The overarching question imparting urgency to this exploration is: Can U.S.-Russian contention in cyberspace cause the two nuclear superpowers to stumble into war? In considering this question we were constantly reminded of recent comments by a prominent U.S. arms control expert: At least as dangerous as the risk of an actual cyberattack, he observed, is cyber operations’ “blurring of the line between peace and war.” Or, as Nye wrote, “in the cyber realm, the difference between a weapon and a non-weapon may come down to a single line of code, or simply the intent of a computer program’s user.”
Mengying Wu is a joint Postdoctoral Research Fellow with the Belfer Center's Environment and Natural Resources Program and Science, Technology, and Public Policy Program and the Salata Institute for Climate and Sustainability. Wu’s research aims to understand the variables driving technical improvements and policy instruments to reduce carbon emissions, as well as to find the best way ahead for using climate projection models, particularly the use of data analytics, to combat climate change. Her past research has focused on air pollution management and green electricity procurement in China. She is currently working with Professor James Stock on incentivizing the production and adoption of sustainable aviation fuel and reducing the carbon footprint of the aviation sector.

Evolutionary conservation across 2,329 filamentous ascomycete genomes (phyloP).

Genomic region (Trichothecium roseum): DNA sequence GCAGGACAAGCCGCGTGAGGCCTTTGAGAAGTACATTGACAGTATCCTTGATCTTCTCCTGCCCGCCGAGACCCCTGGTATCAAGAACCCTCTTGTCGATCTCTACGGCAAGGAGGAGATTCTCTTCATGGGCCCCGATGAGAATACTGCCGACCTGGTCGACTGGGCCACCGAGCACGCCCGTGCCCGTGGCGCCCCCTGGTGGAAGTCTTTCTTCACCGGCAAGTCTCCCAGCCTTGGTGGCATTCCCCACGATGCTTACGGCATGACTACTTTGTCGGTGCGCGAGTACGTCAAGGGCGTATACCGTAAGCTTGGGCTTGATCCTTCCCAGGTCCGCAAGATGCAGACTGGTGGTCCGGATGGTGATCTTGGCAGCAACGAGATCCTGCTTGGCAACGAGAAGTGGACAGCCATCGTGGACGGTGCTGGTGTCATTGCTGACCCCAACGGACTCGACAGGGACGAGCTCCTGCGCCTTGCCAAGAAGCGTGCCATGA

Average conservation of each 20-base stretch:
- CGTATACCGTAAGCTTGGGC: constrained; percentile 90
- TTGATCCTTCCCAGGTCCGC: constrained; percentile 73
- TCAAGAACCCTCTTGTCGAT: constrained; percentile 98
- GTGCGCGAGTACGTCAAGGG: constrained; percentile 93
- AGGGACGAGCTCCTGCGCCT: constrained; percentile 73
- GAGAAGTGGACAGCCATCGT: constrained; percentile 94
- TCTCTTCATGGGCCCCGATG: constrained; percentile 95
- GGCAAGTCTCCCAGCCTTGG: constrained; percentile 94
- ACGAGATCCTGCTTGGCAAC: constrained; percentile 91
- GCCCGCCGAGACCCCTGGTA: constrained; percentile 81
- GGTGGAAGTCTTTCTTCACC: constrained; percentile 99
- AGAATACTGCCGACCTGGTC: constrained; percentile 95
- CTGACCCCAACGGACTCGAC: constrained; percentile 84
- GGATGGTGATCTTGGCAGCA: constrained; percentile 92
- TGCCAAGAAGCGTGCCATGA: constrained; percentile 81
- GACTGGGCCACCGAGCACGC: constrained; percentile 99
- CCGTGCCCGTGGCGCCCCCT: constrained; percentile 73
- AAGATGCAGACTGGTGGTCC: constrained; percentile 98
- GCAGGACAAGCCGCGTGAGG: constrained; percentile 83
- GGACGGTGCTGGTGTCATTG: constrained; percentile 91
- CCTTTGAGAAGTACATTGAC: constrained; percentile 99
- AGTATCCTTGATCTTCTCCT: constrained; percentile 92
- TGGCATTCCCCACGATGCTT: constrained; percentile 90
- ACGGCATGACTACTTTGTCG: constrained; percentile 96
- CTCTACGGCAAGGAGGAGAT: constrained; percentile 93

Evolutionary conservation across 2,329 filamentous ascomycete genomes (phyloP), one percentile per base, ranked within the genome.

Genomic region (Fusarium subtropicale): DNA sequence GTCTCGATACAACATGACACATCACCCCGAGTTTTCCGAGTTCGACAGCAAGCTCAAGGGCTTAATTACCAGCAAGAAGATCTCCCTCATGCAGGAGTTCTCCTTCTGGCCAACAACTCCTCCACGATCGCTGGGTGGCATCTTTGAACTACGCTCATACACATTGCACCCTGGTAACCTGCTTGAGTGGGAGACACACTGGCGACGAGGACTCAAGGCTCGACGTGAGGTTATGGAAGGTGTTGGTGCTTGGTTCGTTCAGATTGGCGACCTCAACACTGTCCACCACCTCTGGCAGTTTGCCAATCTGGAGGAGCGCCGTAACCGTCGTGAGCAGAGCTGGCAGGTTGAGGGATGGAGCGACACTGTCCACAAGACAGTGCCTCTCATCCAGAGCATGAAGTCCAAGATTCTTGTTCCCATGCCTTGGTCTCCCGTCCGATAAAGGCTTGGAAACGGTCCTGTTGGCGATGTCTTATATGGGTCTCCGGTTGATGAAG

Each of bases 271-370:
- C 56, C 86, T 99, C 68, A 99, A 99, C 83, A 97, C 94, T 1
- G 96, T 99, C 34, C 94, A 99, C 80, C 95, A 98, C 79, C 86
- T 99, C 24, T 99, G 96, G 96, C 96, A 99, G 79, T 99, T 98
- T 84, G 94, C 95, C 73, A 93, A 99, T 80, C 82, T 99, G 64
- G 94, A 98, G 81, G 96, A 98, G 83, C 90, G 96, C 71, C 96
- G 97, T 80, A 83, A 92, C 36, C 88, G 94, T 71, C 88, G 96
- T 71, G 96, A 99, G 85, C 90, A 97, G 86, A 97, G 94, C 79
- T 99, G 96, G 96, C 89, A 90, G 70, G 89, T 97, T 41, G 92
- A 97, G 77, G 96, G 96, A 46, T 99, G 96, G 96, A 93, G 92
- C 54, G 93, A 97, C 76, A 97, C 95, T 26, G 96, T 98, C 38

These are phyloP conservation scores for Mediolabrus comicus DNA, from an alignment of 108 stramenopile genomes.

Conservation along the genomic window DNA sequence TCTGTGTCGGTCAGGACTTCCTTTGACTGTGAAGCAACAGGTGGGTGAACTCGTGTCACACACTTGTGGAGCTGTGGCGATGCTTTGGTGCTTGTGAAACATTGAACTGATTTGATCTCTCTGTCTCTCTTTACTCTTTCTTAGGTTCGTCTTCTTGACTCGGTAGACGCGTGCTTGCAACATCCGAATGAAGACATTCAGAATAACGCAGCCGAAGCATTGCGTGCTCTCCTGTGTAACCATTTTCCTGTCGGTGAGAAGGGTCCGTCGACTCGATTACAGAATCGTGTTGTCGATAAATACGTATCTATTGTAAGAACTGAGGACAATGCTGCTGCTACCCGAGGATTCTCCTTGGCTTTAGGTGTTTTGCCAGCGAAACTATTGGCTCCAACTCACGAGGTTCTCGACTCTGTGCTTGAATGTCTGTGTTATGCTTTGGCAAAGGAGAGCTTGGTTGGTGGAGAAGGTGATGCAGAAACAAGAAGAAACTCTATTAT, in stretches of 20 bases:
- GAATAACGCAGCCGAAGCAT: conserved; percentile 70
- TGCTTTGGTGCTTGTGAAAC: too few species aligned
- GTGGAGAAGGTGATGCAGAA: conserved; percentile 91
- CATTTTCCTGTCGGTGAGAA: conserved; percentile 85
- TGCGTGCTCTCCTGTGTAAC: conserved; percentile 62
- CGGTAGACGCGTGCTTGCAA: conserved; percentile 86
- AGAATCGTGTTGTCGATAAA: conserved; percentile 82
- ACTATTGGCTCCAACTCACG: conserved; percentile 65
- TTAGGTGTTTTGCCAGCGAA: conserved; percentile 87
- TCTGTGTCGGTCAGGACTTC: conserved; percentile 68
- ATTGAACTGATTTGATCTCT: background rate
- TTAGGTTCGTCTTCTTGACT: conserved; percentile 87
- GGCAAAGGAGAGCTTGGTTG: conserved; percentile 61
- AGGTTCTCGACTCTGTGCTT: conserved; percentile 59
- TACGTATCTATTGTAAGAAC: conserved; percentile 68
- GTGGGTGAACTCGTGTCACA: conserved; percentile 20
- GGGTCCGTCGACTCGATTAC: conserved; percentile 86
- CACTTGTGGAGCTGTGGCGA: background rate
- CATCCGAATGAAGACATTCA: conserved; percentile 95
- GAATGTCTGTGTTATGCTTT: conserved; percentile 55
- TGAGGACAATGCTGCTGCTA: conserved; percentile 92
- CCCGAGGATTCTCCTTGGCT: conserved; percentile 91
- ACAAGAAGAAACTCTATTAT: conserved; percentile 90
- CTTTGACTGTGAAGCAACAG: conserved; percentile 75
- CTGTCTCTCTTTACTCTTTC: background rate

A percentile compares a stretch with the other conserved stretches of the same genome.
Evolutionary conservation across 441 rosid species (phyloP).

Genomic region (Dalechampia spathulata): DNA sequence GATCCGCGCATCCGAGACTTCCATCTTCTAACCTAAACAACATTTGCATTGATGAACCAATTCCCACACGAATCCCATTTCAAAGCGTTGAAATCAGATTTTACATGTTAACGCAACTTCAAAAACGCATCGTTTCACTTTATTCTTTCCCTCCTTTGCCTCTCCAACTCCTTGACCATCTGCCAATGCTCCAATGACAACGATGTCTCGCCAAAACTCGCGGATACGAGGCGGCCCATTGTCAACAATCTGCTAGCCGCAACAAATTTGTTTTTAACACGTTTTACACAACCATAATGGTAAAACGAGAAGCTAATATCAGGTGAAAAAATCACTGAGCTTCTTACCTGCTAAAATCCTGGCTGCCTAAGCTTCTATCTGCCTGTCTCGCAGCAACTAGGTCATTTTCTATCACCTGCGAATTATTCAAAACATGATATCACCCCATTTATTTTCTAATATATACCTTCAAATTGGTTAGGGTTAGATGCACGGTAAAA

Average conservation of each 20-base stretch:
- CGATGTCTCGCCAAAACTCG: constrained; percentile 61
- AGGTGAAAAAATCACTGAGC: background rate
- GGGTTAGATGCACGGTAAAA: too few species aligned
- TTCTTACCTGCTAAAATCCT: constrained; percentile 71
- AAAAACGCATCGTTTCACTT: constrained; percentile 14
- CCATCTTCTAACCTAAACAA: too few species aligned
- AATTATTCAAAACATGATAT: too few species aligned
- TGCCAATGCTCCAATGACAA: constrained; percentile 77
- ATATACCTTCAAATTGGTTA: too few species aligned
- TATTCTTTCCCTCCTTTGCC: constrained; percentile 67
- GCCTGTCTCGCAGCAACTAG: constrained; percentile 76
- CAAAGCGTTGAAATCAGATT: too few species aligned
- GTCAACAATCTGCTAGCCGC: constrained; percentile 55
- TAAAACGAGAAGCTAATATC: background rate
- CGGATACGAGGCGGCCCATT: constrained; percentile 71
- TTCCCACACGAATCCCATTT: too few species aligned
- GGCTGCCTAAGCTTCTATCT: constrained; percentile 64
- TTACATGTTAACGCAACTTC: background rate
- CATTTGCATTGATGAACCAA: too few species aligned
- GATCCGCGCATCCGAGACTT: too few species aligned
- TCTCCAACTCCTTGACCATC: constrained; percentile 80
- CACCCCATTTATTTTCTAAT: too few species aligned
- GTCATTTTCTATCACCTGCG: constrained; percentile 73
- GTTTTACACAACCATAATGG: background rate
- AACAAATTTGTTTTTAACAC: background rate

Wu received her PhD in Social and Engineering Systems at MIT Institute for Data, Systems, and Society. Prior to joining HKS, she worked as a postdoctoral associate in the Engineering and Public Policy department at Carnegie Mellon University.